RALEIGH, N.C. (AP) — Two brothers will receive more than $1 million from the state of North Carolina after they were wrongfully imprisoned for three decades in the killing of an 11-year-old girl, but for one of them, the windfall isn't the issue.
"It ain't about money," said Henry McCollum, 51, who, along with his 47-year-old brother Leon Brown, was pardoned by Gov. Pat McCrory. "It was about just being able to see that I was innocent of a crime I was charged with. It was just a blessing to be out here, to live a normal life."
The pardon qualifies each of the brothers for $50,000 from the state for every year they were imprisoned, with a limit of $750,000 each. The compensation still needs to be approved by a state agency, but it is considered a formality. It's not clear exactly when they could get the money.
McCrory's office announced Friday that he had signed the pardons.
Defense attorneys have said the brothers were scared teenagers who had low IQs when they were questioned by police and coerced into confessing. McCollum was then 19, and Brown was 15.
The DNA from cigarette butts found at the scene doesn't match Brown or McCollum, and fingerprints taken from a beer can also found there didn't belong to them either. No physical evidence connects them to the crime, a judge and prosecutor acknowledged last fall.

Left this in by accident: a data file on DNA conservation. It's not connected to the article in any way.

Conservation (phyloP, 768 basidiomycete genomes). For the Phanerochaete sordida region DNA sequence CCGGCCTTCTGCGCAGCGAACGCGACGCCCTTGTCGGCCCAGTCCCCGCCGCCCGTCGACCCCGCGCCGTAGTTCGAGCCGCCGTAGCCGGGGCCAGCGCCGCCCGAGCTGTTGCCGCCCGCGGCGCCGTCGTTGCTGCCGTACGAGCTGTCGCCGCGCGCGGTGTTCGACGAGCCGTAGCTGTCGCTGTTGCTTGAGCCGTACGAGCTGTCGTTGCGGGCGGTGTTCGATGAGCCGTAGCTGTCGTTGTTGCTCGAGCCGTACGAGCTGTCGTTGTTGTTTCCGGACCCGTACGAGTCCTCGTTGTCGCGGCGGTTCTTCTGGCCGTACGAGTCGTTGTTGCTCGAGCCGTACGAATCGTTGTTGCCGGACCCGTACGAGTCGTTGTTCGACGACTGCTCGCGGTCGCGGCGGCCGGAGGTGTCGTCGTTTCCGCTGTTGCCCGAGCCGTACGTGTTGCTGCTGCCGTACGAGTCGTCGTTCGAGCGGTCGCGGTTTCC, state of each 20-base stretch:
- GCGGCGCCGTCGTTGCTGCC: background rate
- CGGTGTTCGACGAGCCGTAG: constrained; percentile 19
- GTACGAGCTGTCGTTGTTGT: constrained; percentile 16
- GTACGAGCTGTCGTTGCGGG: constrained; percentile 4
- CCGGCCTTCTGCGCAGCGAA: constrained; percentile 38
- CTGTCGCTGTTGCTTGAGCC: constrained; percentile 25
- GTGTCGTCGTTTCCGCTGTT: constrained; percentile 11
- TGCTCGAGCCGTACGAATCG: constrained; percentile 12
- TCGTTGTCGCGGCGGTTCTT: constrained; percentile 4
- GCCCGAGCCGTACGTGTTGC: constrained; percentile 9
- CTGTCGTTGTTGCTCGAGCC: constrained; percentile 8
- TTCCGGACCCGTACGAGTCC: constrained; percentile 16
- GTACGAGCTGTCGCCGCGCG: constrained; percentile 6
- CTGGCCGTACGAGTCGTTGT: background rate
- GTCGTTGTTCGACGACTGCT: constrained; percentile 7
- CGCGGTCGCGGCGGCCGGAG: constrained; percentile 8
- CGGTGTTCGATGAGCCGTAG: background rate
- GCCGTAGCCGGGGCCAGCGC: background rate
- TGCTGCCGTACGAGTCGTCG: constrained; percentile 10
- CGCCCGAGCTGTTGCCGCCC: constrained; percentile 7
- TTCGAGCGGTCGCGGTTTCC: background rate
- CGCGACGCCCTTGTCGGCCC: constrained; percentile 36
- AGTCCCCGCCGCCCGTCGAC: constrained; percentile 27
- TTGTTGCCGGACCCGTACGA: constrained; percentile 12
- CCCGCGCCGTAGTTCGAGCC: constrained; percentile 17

Based largely on their confessions, both were initially given death sentences, which were overturned. Upon retrial, McCollum was again sent to death row, while Brown was convicted of rape and sentenced to life.
The path to freedom began in early September after a judge vacated their convictions and ordered their release, citing new DNA evidence that points to another man killing and raping 11-year-old Sabrina Buie in 1983. The inmate whose DNA was on the cigarette is already serving a life sentence for a similar rape and slaying that happened less than a month after Sabrina's killing.
Current Robeson County District Attorney Johnson Britt, who didn't prosecute the men, has said he's considering whether to reopen the case and charge the other man. The cigarette butt was tested as part of the recent investigation by the North Carolina Innocence Inquiry Commission, a one-of-its-kind investigative panel.
The brothers are still trying to come to terms with the changes that occurred in the outside world while they were behind bars. When McCollum walked off of death row, he needed help putting on the seatbelt in his father's car. At the time, he had never owned a cellphone and was unaccustomed to the Internet. Each man was given $45 by prison officials when they left.
Brown learned the governor had pardoned him and his brother on Thursday night as he watched the news at his sister's home in Fayetteville.
"I was upstairs in my room, because I wanted to be by myself when I hear," he said. "Well, when he said it, right, tears start coming from my eyes. Tears of joy. And my sister, she ran upstairs. When she had hugged me, right, I had laid my head on her shoulder, crying. I couldn't stop crying, you know? It felt — it felt good."
And now that he's free, Brown suggests that he's ready to get about.
"I do want to learn how to drive," he said. "Because I wasn't able to do that years ago. But now I have the opportunity to do it."
Associated Press writers Jonathan Drew in Raleigh, North Carolina, and Skip Foreman in Charlotte, North Carolina, contributed to this report.